The academic requirements emphasize our research apprenticeship mode of instruction which encourages early student participation in research, A distinctive part of each student’s course work is a research apprenticeship, PHYS 303 , which introduces students to different research groups beginning in the first year of graduate studies.
The M.A. degree is awarded to students who complete their Master’s degree requirements en route to the Ph.D. degree.
Master’s degree students must satisfy the general University residence and course requirements, and pass four of the core graduate courses (PHYS 301 , PHYS 302 , PHYS 305 , PHYS 306 , PHYS 309 and PHYS 310 ) and one semester of PHYS 303 with a grade of B- or better. Master’s degree candidates also must complete a thesis based on original research.
Ph.D. degree students must fulfill residence and course requirements, pass the core graduate courses (PHYS 301 , PHYS 302 , PHYS 305 , PHYS 306 , PHYS 309 and PHYS 310 ) with a grade of B- or higher, and complete three semesters of PHYS 303 . Students must also pass four oral qualifier examinations that stress qualitative, as well as quantitative aspects of the subject matter of the core graduate courses. These four oral examinations must be passed during the first three years of residency. The first three examinations are in classical physics, quantum mechanics, and statistical physics. The fourth examination is usually in condensed matter physics, but students intending to do research in areas other than condensed matter physics may complete this exam in a topic directly related to their dissertation research. If a student initially fails to pass an oral examination, he/she may retake the examination. However, students must take at least one oral examination before the beginning of their second year of graduate work and pass a total of at least three examinations (in classical physics, quantum mechanics, and statistical physics) before the beginning of their third year. Students who fail to meet this schedule will be ineligible for financial support until these three examinations are passed and may be asked to leave the Ph.D. program. Students are required to pass an additional graduate course (approved by the graduate student adviser) in a subject that is outside the area of their dissertation concentration. The course may be in physics, the other sciences, mathematics, computer science or in another appropriate field. Ph.D. candidates also complete a dissertation based on original research. Students entering with advanced standing and transferable credit are encouraged to demonstrate proficiency in the core graduate courses through oral examinations.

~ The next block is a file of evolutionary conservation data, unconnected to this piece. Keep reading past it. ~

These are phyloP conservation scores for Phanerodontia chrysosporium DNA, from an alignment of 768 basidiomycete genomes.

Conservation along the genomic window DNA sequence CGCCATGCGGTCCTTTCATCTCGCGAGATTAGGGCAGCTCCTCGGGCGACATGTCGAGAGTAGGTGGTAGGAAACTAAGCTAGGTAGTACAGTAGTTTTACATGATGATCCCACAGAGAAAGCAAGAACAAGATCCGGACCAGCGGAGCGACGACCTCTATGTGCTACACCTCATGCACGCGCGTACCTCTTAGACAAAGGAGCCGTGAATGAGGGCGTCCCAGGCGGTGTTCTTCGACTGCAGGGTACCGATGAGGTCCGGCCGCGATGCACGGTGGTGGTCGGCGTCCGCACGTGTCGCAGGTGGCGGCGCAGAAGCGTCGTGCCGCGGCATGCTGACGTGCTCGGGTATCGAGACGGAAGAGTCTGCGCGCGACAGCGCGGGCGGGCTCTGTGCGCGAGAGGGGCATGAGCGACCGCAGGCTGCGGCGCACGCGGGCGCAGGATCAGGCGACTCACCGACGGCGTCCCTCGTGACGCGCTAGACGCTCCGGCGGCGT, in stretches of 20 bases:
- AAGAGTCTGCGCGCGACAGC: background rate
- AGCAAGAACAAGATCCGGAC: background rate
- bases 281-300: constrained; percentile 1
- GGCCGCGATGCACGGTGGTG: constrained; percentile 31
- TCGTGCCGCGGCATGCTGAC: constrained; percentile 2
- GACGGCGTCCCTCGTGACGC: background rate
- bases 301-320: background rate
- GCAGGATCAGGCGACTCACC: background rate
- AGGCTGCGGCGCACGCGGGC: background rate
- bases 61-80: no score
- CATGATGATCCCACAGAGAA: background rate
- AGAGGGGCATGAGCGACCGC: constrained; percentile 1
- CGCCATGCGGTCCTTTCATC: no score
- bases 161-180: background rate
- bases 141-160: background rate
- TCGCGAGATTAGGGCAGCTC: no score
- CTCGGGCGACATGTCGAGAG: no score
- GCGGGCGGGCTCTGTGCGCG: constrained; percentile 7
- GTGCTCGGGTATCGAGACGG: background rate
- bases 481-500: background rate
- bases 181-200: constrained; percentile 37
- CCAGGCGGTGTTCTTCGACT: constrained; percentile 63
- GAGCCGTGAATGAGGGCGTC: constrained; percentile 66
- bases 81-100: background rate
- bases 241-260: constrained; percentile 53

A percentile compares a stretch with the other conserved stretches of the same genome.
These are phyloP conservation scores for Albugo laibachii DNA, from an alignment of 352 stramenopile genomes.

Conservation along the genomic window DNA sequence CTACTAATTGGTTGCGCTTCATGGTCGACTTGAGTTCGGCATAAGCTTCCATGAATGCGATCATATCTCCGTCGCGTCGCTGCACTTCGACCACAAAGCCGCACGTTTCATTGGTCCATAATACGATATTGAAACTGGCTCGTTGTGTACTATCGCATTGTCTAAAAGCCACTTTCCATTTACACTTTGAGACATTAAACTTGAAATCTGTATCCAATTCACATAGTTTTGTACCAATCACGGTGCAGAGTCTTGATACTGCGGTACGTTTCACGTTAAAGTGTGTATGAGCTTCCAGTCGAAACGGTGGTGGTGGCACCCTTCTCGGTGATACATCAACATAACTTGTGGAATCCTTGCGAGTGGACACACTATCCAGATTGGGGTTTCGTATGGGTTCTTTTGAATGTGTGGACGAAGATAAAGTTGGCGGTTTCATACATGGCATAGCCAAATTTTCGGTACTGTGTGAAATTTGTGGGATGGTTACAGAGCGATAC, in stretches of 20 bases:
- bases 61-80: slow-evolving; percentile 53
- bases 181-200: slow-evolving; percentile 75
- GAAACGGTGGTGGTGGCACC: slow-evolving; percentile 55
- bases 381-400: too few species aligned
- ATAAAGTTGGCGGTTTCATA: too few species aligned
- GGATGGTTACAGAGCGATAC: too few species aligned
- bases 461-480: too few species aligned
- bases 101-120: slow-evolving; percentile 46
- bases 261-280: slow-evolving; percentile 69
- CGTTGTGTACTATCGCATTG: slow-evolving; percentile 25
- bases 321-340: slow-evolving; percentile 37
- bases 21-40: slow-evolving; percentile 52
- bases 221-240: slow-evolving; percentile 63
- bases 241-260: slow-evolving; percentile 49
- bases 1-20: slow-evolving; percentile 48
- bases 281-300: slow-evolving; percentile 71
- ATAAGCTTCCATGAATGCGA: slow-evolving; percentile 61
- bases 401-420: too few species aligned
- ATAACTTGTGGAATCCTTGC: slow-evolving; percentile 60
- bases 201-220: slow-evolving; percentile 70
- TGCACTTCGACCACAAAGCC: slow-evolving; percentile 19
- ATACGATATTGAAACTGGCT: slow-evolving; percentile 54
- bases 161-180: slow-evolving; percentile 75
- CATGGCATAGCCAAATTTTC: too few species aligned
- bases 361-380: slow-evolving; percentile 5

Graduate students in both the M.A. and Ph.D. programs are required to gain supervised teaching experience either as teaching assistants or teaching fellows in the department, or elsewhere if approved by the department.
More information about the requirements for the Ph.D. and Master’s degrees in physics is available from the Graduate Student Handbook. Copies are available upon request from the graduate-student adviser.